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Beijing commits to safer food

It signs pacts with the U.S. for inspections and other measures. Their scope is limited and enforcement uncertain.

December 12, 2007|Don Lee and Ricardo Alonso-Zaldivar | Times Staff Writers

SHANGHAI — In an effort to reassure American consumers about the safety of food and medicine made in China, U.S. and Chinese officials signed agreements Tuesday giving U.S. officials a stronger hand in screening Chinese exports.

But consumer groups and lawmakers in Washington pointed out that the two agreements covered only a small number of products. And the success of the new regulatory effort depends on whether Chinese officials can get producers to meet U.S. safety standards and whether thinly stretched U.S. government agencies can ensure that China keeps its promises.

"Today's agreement applies only to a tiny fraction of the food we import from China," said Sen. Richard J. Durbin (D-Ill.). "And while it can be expanded, it doesn't cover nearly enough products to restore our confidence in Chinese goods."

Some American consumers have grown wary of the "Made in China" label after a series of safety problems, including tainted pet food ingredients, lead paint in toys, defective automobile tires and toothpaste laced with an antifreeze ingredient. Chinese officials are concerned that their export-driven economy will suffer as a result.

The pacts, signed in Beijing ahead of high-level economic talks today, require companies that export certain foods and medicines to the United States to register with China's food and drug watchdog agencies and agree to annual inspections. The U.S. government will maintain an online list of registered exporters.

China also will implement new certification and testing systems to ensure that shipments meet U.S. standards.

The foods covered are canned vegetables and other preserved fare, pet food and treats, raw materials such as wheat and rice protein used in a wide variety of products, and farm-raised fish and shellfish.

Covered medicine includes some antibiotics, a cholesterol-lowering drug, generic Viagra, human growth hormone and an antiviral drug. Some of these goods have come under scrutiny in the past after they were found to be contaminated with unsafe or unapproved additives. Other products can be added by mutual agreement.

Health and Human Services Secretary Mike Leavitt said China agreed to help facilitate timely inspection of manufacturing sites by Food and Drug Administration inspectors.

This spring, after thousands of dogs and cats in the U.S. were sickened by bad pet food ingredients traced to China, Chinese officials were said to have initially resisted the FDA's bid to inspect the facility that produced some of the goods.

By the time U.S. officials arrived at the scene, one processing factory under suspicion had been razed.

Under the agreements, U.S. officials will still have to request permission from Chinese authorities to inspect facilities in that country.

"Taken together, these agreements will enhance the safety of scores of household items the American people consume on a daily basis," Leavitt said.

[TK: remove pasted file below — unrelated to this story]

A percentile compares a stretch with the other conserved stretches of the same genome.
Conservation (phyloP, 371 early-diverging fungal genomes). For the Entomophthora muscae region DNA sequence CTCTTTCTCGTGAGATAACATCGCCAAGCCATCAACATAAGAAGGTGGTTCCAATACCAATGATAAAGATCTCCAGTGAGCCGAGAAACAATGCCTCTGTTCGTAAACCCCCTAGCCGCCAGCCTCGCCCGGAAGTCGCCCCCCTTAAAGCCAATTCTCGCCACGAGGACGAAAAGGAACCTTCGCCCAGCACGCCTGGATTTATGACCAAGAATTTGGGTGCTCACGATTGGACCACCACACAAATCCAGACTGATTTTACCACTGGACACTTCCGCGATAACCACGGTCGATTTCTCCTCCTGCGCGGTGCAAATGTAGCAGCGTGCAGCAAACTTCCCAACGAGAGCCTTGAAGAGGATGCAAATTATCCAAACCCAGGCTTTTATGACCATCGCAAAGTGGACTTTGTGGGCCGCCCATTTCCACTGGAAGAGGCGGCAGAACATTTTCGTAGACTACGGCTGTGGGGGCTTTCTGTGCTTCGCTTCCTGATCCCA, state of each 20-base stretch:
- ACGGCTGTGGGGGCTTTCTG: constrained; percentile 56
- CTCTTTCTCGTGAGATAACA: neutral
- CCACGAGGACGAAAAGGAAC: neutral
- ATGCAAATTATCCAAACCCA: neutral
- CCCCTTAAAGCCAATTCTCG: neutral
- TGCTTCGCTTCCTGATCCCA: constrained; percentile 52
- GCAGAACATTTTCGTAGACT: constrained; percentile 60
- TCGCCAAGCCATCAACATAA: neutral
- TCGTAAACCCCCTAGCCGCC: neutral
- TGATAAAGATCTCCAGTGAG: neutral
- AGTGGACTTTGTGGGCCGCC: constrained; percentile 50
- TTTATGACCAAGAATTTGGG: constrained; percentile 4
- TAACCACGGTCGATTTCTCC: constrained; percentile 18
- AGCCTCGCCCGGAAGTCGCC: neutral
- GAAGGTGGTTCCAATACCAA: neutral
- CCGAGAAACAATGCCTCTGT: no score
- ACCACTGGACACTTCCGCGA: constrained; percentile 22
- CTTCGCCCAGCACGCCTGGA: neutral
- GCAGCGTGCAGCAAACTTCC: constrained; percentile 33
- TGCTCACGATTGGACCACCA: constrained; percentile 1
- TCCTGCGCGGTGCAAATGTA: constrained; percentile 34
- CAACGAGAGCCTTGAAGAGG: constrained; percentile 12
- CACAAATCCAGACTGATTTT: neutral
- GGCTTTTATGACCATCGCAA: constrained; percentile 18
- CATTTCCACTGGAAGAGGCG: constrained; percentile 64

Consumer groups agreed that creating a regulatory partnership with China is a sensible idea, but success will depend on how well the two countries enforce it. A coalition of consumer and industry groups is pressing the Bush administration for a doubling of the FDA's food-safety budget, now about $450 million a year.

"They have got a good framework, but if the agreement is not policed adequately both in China and at our ports of entry, it won't be worth much more than the paper it's written on," said Caroline Smith DeWaal, food safety director for the Center for Science in the Public Interest.

DeWaal's advocacy group pushes for stronger federal regulation of imported and domestic food.

Some aspects of the agreements raised questions. For example, Chinese authorities agreed to notify their U.S. counterparts within 24 hours of any medications sent to the United States that could pose a hazard. However, the window for notification in cases of risky food is 48 hours. And food may be consumed more quickly than medications are.

A senior official with Health and Human Services acknowledged that the food agreement is "admittedly a first step," adding that its main purpose is for the FDA to begin to build confidence in its Chinese counterpart. The official spoke on condition of anonymity because of the sensitivity of the talks between the two nations.

The agreements on food and drug safety topped a string of accords announced by senior U.S. and Chinese officials Tuesday. These include taking steps to increase Chinese tourist travel to the United States, which could be particularly beneficial to California, and giving U.S. companies greater access to China's markets for medical devices and telecommunications.

Chinese Vice Premier Wu Yi called the agreements substantial and "evidence of sincere goodwill from both sides to resolve economic and trade issues through peaceful consultation," according to the official New China News Agency.

However, Wu said during the meeting that "unharmonious notes" had been injected in China-U.S. trade relations, criticizing what she characterized as politicization of economic issues and deliberately exaggerated reports of China's food and product safety practices.

"These have seriously damaged the reputation of China-made products and the image of China," she said, according to New China News.

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don.lee@latimes.com

ricardo.alonso-zaldivar@latimes.com

Lee reported from Shanghai and Alonso-Zaldivar from Washington.

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